After about a 45 minute wait, Graham said he was told he had to check in over the phone with someone. 

“We all stood in line as we were greeted via speaker phone by someone who said we would be getting our locks, a waiver, lights, and other promised VIP glamping items,” Graham said. “Not only did we never get the waiver the entire trip, we never received any of the items promised for our tent. No locks, no lights, nothing.”

While Graham said the beginning was “a bit disappointing,” he was still ready for a great VIP experience.

“Once the festival began, it became clear that there was no real VIP+ experience. The VIP gate was closed to us all day until 4 p.m. so we had to enter, wait in line, and sit with everyone from GA and VIP to use the main entrance,” Graham said. “There was no one stopping people from coming into the glamping area, checking the bathrooms and showers, etc., until the final day.”

Graham said there were “an extreme amount of people in our tent area who were not part of the glamping area.”

“Shower lines and bathroom lines were full of people from GA and camping using those facilities,” he continued. “There was no one checking people entering the VIP lounge, there was no VIP swimming area, no VIP access to secret set stages. Nothing that was promised when I purchased the tickets.”

Graham said he felt “cheated out of the experience, especially for that price, upwards of $4000 I spent on them and the experience was honestly no better than GA at most festivals.”

“We are avid festival goers and were so excited to be a VIP+ member at this one and it fell well short of the promises made. I hope there is something you will all do to at least make it right for the ones who purchased your most expensive experience,” Graham said to Sol Fest. “The festival has a lot of potential and the sets were great, we would come again if these issues were fixed. I want to come again as an RV camper one day but not if the experience is so lackluster as it was this time. Again, we had fun at the actual festival but, man, we are so disappointed and had to leave early.”

Graham further said he felt he was “lied to and cheated when it came to what was advertised on the website compared to what was delivered at the event.”

Not everyone had a negative experience. Jessie Adams said Sol Fest was the “best fest and best time of my life.”

Adams said HCSO “harassed everyone.”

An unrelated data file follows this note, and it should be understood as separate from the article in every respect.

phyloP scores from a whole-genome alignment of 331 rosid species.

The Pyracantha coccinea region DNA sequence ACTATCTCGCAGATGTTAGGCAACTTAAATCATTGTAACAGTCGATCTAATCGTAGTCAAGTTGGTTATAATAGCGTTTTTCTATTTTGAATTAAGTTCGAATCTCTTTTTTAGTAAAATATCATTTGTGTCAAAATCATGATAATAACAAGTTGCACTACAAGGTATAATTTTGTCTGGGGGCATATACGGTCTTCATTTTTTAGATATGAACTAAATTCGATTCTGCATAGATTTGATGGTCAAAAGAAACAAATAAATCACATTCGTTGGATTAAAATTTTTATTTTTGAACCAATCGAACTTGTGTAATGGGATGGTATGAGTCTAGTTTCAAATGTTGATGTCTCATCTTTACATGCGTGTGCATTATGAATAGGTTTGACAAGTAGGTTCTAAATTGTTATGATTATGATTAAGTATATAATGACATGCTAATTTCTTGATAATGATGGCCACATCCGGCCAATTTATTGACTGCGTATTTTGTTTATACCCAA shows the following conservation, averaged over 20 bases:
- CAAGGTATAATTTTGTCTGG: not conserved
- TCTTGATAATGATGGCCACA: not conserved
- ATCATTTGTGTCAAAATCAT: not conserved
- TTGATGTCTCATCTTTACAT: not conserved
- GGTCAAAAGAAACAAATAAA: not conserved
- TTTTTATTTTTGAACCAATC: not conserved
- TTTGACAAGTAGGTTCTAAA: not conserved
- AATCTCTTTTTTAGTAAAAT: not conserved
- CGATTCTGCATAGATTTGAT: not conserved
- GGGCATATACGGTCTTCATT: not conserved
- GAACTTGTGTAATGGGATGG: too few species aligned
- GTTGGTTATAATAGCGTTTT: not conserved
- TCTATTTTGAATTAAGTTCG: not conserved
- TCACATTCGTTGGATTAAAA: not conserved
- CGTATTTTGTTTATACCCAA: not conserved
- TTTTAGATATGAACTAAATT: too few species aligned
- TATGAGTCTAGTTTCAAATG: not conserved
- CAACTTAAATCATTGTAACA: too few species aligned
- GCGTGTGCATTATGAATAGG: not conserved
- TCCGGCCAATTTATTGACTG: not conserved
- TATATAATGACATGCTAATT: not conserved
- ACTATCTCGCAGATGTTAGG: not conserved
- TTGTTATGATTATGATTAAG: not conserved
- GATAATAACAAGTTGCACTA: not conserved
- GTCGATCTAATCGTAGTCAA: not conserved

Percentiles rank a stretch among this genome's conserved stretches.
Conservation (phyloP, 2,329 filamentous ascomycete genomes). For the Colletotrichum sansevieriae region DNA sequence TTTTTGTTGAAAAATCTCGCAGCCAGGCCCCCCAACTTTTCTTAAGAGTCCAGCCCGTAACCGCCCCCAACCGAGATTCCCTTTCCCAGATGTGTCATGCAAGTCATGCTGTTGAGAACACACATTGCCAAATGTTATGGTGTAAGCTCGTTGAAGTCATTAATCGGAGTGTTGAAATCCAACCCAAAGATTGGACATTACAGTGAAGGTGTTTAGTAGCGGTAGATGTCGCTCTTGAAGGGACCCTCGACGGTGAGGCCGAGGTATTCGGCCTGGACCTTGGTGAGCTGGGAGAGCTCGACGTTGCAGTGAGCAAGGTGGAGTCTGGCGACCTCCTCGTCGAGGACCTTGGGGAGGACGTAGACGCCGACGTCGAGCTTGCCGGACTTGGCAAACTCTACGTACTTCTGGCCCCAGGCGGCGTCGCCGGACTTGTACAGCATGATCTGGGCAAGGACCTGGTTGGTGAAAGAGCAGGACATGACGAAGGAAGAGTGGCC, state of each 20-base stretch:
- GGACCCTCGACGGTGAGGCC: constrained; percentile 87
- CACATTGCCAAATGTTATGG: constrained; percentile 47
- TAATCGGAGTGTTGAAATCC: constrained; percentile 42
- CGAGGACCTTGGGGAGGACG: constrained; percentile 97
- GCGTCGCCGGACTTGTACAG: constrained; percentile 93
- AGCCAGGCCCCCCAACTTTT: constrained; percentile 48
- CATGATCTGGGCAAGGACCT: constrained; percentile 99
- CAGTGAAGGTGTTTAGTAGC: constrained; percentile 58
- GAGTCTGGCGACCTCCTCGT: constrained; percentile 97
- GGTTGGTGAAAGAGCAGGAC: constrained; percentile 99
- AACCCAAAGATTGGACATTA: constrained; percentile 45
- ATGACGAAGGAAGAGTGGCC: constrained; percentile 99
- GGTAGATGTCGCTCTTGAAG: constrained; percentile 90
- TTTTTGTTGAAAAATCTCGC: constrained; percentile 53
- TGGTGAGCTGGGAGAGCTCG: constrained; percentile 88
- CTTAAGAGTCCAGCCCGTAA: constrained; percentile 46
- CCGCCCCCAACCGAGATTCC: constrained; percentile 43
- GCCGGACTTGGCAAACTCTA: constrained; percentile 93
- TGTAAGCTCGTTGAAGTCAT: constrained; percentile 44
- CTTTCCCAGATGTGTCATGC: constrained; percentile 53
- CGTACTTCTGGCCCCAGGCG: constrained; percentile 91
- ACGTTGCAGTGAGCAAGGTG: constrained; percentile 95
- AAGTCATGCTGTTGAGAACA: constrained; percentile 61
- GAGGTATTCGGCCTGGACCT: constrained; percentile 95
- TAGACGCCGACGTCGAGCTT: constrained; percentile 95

“People paid good money and traveled from all over the world to come to this festival in Holmes County and the newspapers and the cops act like it was just some horrible thing but I want to know, if they had a Clint Black concert with 10,000 attendees there, how many of those 10,000 attendees of that Clint Black concert would have been smoking pot and gotten arrested for disorderly conduct or ended up in a fight?” Adams said.

Adams said he was not harassed and had no issues.

“The water, the layout, the shows, the art, the energy the people brought was top notch,” Adams said.

Adams said come the Saturday of the festival, the mood from law enforcement shifted.

“The cops now had an agenda, they wanted to prove a point and to do that they had to find something,” Adams said. “They brought in more cops and, in between the shows, would lock hands and go through the thousands of people sitting packed shoulder to shoulder in the camp stomping through, shining lights and handpicking through the whole festival.”

Sol Fest and similar festivals are “formed and focused on love, respect for each other, and love of the natural world” but “because it wasn’t country rodeo music and people blasting AC/DC or Kid Rock, the cops don’t understand the people and the environment they were in,” Adams said.

“I felt completely safe with the fellow 10k fest goers,” Adams said. “I never once worried about my things being stolen from camp, being robbed in the dark, or scared of any of my fellow fest goers.”

Adams said young people in Holmes County “stay in so much trouble” and the area is “ate up with drugs” because the community “strangles any outlet the people have to express and enjoy themselves.”

“Many people tried to warn the fest beforehand not to go to Holmes County,” Adams said. “The cops and the community are not welcoming. They don’t want a growing, prospering city where people have opportunities.”

Rachel Webb, from Louisville, Kentucky, said Sol Fest “wasn’t completely well put together” but organizers “tried.”

“Everyone was kind and most weren’t doing anything wrong,” Webb said. “They were harassed.”

The people doing wrong deserved consequences, Webb said.

“I had a great time despite the negativity,” she said. 

Organizers for Sol Fest have not responded to a request for comment, as of this post.